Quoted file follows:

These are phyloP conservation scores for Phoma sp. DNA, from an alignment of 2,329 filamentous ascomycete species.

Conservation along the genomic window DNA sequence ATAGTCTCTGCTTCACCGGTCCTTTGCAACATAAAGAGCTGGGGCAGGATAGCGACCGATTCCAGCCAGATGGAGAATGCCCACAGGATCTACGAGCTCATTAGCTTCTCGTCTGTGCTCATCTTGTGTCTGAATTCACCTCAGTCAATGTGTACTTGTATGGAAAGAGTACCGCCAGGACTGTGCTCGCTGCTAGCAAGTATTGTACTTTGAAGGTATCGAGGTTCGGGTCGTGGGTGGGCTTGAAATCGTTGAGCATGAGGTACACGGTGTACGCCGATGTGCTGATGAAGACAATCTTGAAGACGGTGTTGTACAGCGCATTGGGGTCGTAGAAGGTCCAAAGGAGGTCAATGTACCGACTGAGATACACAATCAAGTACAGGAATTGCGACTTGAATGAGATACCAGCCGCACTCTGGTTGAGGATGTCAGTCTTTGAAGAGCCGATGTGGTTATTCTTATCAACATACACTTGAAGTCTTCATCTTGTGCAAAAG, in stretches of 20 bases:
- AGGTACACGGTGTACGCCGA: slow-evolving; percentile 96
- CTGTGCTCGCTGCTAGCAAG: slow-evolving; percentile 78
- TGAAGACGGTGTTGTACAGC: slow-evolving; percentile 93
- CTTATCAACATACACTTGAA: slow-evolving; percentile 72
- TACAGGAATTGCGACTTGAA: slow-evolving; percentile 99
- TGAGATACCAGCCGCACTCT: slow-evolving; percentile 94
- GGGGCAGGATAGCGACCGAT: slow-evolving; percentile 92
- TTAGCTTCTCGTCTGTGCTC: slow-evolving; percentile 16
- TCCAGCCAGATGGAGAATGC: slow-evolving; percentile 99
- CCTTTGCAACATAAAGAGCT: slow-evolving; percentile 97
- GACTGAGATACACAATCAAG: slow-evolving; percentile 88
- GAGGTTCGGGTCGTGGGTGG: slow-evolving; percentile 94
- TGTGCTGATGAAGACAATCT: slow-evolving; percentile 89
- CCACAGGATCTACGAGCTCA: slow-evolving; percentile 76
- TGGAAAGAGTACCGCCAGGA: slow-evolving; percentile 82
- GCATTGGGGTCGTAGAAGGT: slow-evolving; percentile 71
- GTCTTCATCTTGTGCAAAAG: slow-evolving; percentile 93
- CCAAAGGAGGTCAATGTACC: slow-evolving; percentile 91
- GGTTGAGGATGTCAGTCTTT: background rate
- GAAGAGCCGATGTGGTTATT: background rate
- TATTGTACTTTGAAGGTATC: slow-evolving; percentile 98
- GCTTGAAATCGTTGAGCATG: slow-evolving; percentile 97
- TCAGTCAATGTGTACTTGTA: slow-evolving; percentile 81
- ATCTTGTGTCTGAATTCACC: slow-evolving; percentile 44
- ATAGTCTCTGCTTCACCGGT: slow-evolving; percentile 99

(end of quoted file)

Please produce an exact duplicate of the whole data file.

These are phyloP conservation scores for Phoma sp. DNA, from an alignment of 2,329 filamentous ascomycete species.

Conservation along the genomic window DNA sequence ATAGTCTCTGCTTCACCGGTCCTTTGCAACATAAAGAGCTGGGGCAGGATAGCGACCGATTCCAGCCAGATGGAGAATGCCCACAGGATCTACGAGCTCATTAGCTTCTCGTCTGTGCTCATCTTGTGTCTGAATTCACCTCAGTCAATGTGTACTTGTATGGAAAGAGTACCGCCAGGACTGTGCTCGCTGCTAGCAAGTATTGTACTTTGAAGGTATCGAGGTTCGGGTCGTGGGTGGGCTTGAAATCGTTGAGCATGAGGTACACGGTGTACGCCGATGTGCTGATGAAGACAATCTTGAAGACGGTGTTGTACAGCGCATTGGGGTCGTAGAAGGTCCAAAGGAGGTCAATGTACCGACTGAGATACACAATCAAGTACAGGAATTGCGACTTGAATGAGATACCAGCCGCACTCTGGTTGAGGATGTCAGTCTTTGAAGAGCCGATGTGGTTATTCTTATCAACATACACTTGAAGTCTTCATCTTGTGCAAAAG, in stretches of 20 bases:
- AGGTACACGGTGTACGCCGA: slow-evolving; percentile 96
- CTGTGCTCGCTGCTAGCAAG: slow-evolving; percentile 78
- TGAAGACGGTGTTGTACAGC: slow-evolving; percentile 93
- CTTATCAACATACACTTGAA: slow-evolving; percentile 72
- TACAGGAATTGCGACTTGAA: slow-evolving; percentile 99
- TGAGATACCAGCCGCACTCT: slow-evolving; percentile 94
- GGGGCAGGATAGCGACCGAT: slow-evolving; percentile 92
- TTAGCTTCTCGTCTGTGCTC: slow-evolving; percentile 16
- TCCAGCCAGATGGAGAATGC: slow-evolving; percentile 99
- CCTTTGCAACATAAAGAGCT: slow-evolving; percentile 97
- GACTGAGATACACAATCAAG: slow-evolving; percentile 88
- GAGGTTCGGGTCGTGGGTGG: slow-evolving; percentile 94
- TGTGCTGATGAAGACAATCT: slow-evolving; percentile 89
- CCACAGGATCTACGAGCTCA: slow-evolving; percentile 76
- TGGAAAGAGTACCGCCAGGA: slow-evolving; percentile 82
- GCATTGGGGTCGTAGAAGGT: slow-evolving; percentile 71
- GTCTTCATCTTGTGCAAAAG: slow-evolving; percentile 93
- CCAAAGGAGGTCAATGTACC: slow-evolving; percentile 91
- GGTTGAGGATGTCAGTCTTT: background rate
- GAAGAGCCGATGTGGTTATT: background rate
- TATTGTACTTTGAAGGTATC: slow-evolving; percentile 98
- GCTTGAAATCGTTGAGCATG: slow-evolving; percentile 97
- TCAGTCAATGTGTACTTGTA: slow-evolving; percentile 81
- ATCTTGTGTCTGAATTCACC: slow-evolving; percentile 44
- ATAGTCTCTGCTTCACCGGT: slow-evolving; percentile 99